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5.5: Concluding Comments

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    Market demand arises from the decisions of consumers. The aim of this chapter has been to provide background on three consumer choice models relevant to food demand. Each is based on the simple idea that consumers choose the best bundle that they can afford. The models differ in terms of how consumer utility is specified and how affordable sets are characterized.

    In the neoclassical model of consumer choice, the consumer derives satisfaction directly from goods and services acquired in the marketplace. Affordability is defined as the set of product bundles the consumer can purchase with his or her money income. It was shown that given several reasonable assumptions, the neoclassical model of consumer choice can be used to derive individual demand schedules that have properties similar to market demand schedules introduced in Chapter 1. However, the model does not shed a great deal of light on why a consumer might prefer a particular market good or service or why he or she might prefer one product bundle to another.

    Lancaster’s model differs in that it focuses not on the products themselves but on the characteristics they contain. In Lancaster’s model, you learned that the consumer derives satisfaction for characteristics, for example, sensory attributes or nutrients. Market provided goods are important to the model in that they constitute the delivery mechanism for the attributes desired by the consumer. Thus, Lancaster’s model can provide additional insight into attributes of products that influence the consumer’s desire for them. Lancaster’s model provides theoretical underpinnings for hedonic pricing models. The logic of Lancaster’s model is particularly suited to products that are in a state of latent demand as described in chapter 1. The Lancaster framework permits a new product innovation to be compared to existing products in the characteristic space and can provide insight into whether the new product would be competitive at a price that justifies its production cost. Many product design activities in the food marketing system can be viewed within the context of Lancaster’s model examples include fortification of food offering and the design of product offerings with reduced fat, sodium and/or sugar content.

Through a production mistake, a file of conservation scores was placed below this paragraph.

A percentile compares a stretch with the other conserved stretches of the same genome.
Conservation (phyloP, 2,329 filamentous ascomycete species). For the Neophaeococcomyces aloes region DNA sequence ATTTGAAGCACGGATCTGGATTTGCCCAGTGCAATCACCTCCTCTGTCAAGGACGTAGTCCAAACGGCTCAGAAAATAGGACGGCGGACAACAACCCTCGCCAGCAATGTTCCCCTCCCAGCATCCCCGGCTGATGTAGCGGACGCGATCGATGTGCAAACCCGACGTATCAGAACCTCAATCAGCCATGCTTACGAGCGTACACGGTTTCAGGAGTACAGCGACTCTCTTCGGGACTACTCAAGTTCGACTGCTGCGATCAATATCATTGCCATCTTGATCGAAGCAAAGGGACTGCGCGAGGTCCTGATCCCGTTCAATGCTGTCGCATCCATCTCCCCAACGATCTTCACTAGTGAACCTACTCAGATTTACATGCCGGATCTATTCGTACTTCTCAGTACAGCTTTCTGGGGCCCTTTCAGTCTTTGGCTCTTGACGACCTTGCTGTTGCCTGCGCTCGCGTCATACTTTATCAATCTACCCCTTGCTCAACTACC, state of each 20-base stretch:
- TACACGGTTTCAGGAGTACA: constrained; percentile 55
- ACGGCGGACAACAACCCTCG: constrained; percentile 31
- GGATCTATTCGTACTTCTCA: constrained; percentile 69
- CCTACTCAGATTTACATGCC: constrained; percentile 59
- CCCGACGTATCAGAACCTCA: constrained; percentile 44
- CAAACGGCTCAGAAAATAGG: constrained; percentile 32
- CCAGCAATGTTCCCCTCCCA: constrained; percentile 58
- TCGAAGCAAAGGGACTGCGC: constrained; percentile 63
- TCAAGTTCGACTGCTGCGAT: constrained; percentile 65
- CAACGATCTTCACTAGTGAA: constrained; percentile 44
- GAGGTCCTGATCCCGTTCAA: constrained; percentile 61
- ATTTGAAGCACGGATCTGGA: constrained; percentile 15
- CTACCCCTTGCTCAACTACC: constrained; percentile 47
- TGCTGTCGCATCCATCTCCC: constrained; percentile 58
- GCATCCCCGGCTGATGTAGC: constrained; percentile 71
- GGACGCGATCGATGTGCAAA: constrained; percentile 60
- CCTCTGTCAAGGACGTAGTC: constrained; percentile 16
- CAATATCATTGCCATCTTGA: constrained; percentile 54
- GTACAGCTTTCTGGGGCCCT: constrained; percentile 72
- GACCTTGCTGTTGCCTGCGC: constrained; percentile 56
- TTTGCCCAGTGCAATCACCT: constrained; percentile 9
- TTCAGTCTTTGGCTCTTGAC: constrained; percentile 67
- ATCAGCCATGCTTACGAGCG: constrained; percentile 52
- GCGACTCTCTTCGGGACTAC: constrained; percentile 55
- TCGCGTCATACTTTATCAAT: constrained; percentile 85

Finally, Becker’s model differs in that market-sourced products are used as inputs for household production. Time is essential to understanding affordable set in Becker’s model, which explicitly accounts for the opportunity costs of household-produced goods. The consumer’s time allocation directly effects his/or her ability to secure products in the marketplace. Becker’s model provides a useful template to understand growth in convenience foods over recent decades. Time spent in household production has a clear opportunity cost in the form of time not spent in the labor force and the value of foregone utility from leisure. As opportunities for women to work outside of the home have increased markedly in the post World-War-II era, the food system has responded by increasing product offerings that reduce preparation time.

    This page titled 5.5: Concluding Comments is shared under a CC BY-SA 4.0 license and was authored, remixed, and/or curated by Michael R. Thomsen via source content that was edited to the style and standards of the LibreTexts platform; a detailed edit history is available upon request.